Subaru’s desire to go big or go home led to the development of its first three-row SUV
The Ascent is the largest Subaru to date. The public got its first look at the midsize Ascent at the 2017 Los Angeles auto show: a true three-row SUV to keep Subie loyalists from having to leave the brand when they outgrew their Forester or Outback. We were quite anxious to get our hands on one for the MotorTrend Garage, and halfway into our year with a 2019 Ascent Limited in Cinnamon Brown Pearl, we’ve come to appreciate a number of aspects of this newcomer.
One Good Global Platform Goes a Long Way
The Ascent rides on the same new global platform that underpins most of Subaru’s lineup, including the Legacy and Crosstrek. Engineers knew early on that a larger SUV was part of the product plan, so they created the architecture accordingly.
A New Engine for the Brand
The Ascent is the first vehicle to get Subaru’s new 2.4-liter, direct-injected, turbocharged flat-four engine. The Boxer engine makes 260 hp and 277 lb-ft of torque and is paired with a CVT that mimics eight gear shifts. This engine will also go into the next-gen Subaru Outback. Our Ascent Limited did the quarter mile in 15.2 seconds, beating a Volkswagen Atlas and (previous-gen) Toyota Highlander with V-6s under their hoods.
Four-Wheel Independent Suspension
From the outset, we appreciated the low center of gravity and four-wheel independent suspension that makes the vehicle feel more planted than lumbering. But our long-termer has developed a crunching sound as weight shifts to the front upon braking (it sounds like it’s over the right strut). We took it to the dealer, who assures us everything is working properly and said the sound is an offshoot of a shifting load in a larger vehicle. Still, it’s disconcerting; we’ll continue to monitor it.
Subaru’s Symmetrical All-Wheel Drive Comes Standard
Based in Michigan, we appreciate that Subaru’s Symmetrical All-Wheel Drive system is standard and that the Ascent also has torque vectoring and X-Mode to reduce wheel slip. Also appreciated: 8.7 inches of ground clearance. We didn’t get our usual dose of big snow storms this winter to put the Ascent to a true test, but the crossover performed well in the inclement weather that Mother Nature did throw our way.
Ready to Launch That Boat
The rear-vision camera helps with backing up and will be handy when we trailer our fishing boat to the launch. We made sure our Subie came with a $499 USD trailer hitch that will be put to good use in the months ahead. The Ascent is rated to tow 5,000 pounds (2,268 kg).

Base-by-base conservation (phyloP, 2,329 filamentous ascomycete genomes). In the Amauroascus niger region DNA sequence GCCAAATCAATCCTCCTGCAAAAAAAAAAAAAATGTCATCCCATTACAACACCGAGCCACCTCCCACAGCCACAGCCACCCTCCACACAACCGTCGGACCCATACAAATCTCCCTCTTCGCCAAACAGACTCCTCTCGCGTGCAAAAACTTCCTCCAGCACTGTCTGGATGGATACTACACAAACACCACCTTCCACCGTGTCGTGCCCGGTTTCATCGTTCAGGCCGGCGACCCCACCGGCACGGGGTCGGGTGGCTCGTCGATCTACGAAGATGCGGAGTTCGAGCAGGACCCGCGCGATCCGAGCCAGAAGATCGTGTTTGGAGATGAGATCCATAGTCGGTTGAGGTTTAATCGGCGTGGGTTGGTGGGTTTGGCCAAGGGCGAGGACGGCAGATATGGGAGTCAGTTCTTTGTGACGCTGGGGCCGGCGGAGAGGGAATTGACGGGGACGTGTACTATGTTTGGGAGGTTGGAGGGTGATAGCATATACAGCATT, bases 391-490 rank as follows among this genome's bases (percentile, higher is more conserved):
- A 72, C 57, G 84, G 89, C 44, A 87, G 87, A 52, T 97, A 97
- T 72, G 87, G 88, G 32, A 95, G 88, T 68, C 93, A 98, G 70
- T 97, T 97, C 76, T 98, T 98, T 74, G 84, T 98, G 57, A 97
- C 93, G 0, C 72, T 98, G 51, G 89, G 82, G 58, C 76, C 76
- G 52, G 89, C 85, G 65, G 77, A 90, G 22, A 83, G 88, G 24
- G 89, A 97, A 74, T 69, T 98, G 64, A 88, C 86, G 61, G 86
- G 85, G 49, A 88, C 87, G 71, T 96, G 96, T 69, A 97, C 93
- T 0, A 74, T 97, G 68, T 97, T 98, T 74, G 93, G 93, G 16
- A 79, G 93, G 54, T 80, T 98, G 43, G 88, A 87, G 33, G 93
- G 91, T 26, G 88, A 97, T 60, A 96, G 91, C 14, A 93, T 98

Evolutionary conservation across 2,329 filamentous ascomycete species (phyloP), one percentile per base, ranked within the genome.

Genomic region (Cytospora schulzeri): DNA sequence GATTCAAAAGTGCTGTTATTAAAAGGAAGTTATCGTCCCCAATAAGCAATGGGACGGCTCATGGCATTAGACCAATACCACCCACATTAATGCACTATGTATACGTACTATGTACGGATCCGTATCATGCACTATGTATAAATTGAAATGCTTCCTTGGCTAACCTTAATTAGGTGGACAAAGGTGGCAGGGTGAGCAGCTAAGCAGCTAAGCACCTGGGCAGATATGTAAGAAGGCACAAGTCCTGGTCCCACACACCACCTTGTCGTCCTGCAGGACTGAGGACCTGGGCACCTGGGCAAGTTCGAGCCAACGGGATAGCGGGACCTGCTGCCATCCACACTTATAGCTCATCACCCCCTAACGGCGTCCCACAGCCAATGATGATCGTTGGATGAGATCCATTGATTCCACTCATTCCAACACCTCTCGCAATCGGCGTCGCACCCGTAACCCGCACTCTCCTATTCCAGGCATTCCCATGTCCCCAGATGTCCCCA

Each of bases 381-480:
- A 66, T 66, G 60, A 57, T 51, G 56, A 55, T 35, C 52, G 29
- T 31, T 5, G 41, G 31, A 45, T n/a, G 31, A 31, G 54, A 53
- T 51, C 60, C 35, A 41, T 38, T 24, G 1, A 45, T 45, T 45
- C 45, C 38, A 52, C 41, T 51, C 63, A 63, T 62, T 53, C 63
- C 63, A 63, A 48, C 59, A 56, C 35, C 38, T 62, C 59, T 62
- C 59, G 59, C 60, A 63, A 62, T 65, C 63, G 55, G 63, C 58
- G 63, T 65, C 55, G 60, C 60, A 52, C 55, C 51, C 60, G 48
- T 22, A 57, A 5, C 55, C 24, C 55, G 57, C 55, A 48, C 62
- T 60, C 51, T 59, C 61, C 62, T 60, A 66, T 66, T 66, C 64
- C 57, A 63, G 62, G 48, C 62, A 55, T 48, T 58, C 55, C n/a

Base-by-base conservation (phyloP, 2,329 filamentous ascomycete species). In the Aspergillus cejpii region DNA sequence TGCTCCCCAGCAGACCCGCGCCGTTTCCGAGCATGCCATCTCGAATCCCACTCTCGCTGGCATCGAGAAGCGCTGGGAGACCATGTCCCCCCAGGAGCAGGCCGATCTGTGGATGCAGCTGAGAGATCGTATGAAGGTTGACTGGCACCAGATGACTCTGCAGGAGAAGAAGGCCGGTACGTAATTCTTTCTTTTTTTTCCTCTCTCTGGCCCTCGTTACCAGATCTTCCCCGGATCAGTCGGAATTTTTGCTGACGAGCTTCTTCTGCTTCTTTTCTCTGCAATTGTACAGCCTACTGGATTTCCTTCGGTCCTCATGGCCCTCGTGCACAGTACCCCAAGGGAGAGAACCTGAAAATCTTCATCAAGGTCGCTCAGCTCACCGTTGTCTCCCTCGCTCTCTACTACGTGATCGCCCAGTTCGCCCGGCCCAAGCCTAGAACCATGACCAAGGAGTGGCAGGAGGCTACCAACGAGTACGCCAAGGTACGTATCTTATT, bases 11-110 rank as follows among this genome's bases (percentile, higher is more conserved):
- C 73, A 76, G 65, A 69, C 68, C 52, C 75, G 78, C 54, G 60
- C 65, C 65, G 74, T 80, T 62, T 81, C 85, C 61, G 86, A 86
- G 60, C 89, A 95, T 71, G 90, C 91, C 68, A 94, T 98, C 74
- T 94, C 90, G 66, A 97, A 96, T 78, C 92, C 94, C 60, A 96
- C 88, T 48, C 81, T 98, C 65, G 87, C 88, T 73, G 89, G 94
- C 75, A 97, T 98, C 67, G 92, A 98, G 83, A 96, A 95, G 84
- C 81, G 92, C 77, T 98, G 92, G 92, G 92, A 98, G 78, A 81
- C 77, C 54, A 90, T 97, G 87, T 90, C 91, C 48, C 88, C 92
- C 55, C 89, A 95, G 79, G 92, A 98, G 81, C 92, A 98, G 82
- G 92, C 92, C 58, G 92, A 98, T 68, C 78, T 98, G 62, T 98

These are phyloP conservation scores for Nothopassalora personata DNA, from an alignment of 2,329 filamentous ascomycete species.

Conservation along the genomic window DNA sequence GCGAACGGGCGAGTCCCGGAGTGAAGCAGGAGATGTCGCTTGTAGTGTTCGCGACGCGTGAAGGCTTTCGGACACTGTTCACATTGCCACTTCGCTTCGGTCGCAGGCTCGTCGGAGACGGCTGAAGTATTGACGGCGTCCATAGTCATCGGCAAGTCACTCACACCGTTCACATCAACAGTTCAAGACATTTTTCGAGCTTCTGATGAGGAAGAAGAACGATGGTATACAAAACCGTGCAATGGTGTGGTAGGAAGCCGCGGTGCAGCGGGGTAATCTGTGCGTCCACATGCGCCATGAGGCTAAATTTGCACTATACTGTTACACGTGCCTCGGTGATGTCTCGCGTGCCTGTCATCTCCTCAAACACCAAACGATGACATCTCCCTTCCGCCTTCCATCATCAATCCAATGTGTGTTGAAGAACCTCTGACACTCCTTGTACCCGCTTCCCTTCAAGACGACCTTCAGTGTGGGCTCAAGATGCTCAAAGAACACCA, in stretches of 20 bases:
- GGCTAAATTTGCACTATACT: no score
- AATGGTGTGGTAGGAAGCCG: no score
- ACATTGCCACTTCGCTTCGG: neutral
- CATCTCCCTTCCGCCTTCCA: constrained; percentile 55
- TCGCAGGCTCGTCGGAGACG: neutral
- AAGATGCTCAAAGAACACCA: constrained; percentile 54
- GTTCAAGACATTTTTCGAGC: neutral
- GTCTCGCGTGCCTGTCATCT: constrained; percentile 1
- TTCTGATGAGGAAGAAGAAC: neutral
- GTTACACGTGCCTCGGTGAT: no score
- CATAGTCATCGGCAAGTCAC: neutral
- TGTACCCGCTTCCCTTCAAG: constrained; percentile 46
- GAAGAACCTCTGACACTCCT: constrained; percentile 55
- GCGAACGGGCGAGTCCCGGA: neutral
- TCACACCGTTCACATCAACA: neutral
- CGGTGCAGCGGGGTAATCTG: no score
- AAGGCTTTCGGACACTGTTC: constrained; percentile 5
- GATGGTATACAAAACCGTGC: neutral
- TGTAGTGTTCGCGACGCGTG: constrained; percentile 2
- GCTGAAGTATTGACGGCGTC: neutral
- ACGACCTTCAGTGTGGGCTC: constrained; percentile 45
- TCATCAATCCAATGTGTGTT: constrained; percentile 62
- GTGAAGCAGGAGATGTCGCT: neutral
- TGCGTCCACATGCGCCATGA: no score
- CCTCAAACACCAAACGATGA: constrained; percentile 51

Seats Up to Eight
The Ascent is an eight-passenger vehicle when the second row is a bench seat. Our cream and black interior is set up for seven with two captain’s chairs in the second row; grab handles atop the inside shoulders of the chairs aid the journey to the back row. The third row is best used for cargo—three adults wouldn’t be comfortable there, though the ability to recline helps substantially. If you regularly transport seven, consider the second-row bench so only two people need to squeeze into the back row, which offers vastly less hip and shoulder room.
EyeSight Driver Assist
Subaru’s EyeSight Driver Assist system is being rolled out across the lineup. It uses dual cameras and brings the vehicle to an emergency stop from any speed. It also provides lane departure warning, adaptive cruise control with lane keep assist to steer you back on track, reverse automatic braking, and blind-spot detection with rear cross-traffic alert. With all those nannies comes a lot of beeping alerts. One of the first things we did was turn the sound off so we wouldn’t go mad as the vehicle’s eyes locked on and off nearby cars and other obstacles it detects. We love that the Ascent is looking out for us, but incessant beeps ruin our zen.
Most Expensive Subie You Can Buy
In addition to being the largest Subaru to date, the Ascent is also the most expensive vehicle in the lineup. But that doesn’t mean it’s overpriced compared with the competition. The $32,970 USD base price slots below the 2020 Ford Explorer (which will start at $33,860 USD), takes on the $32,495 USD Honda Pilot, and might be less than the new Toyota Highlander, which is expected to start about $33,000 USD. A 2019 Mazda CX-9 starts at $33,325 USD; a base-model Volkswagen Atlas is $31,890 USD.
Our long-termer is a Limited trim, which has a base price of $39,970 USD. We added a few goodies including a package that upgraded the stereo, added a moonroof and retractable sunshade, Starlink navigation, and a cargo area cover that cleverly stows in a space under the load floor. In the end, it stickered for $43,551 USD. But a two-year maintenance plan covers all normal maintenance services at 6,000-mile (9,656-km) intervals, so our first oil change, tire rotation, checkup, and even a patched tire after a screw lodged in it, have accrued no additional cost. The dealer also tossed in a $20 USD detailing.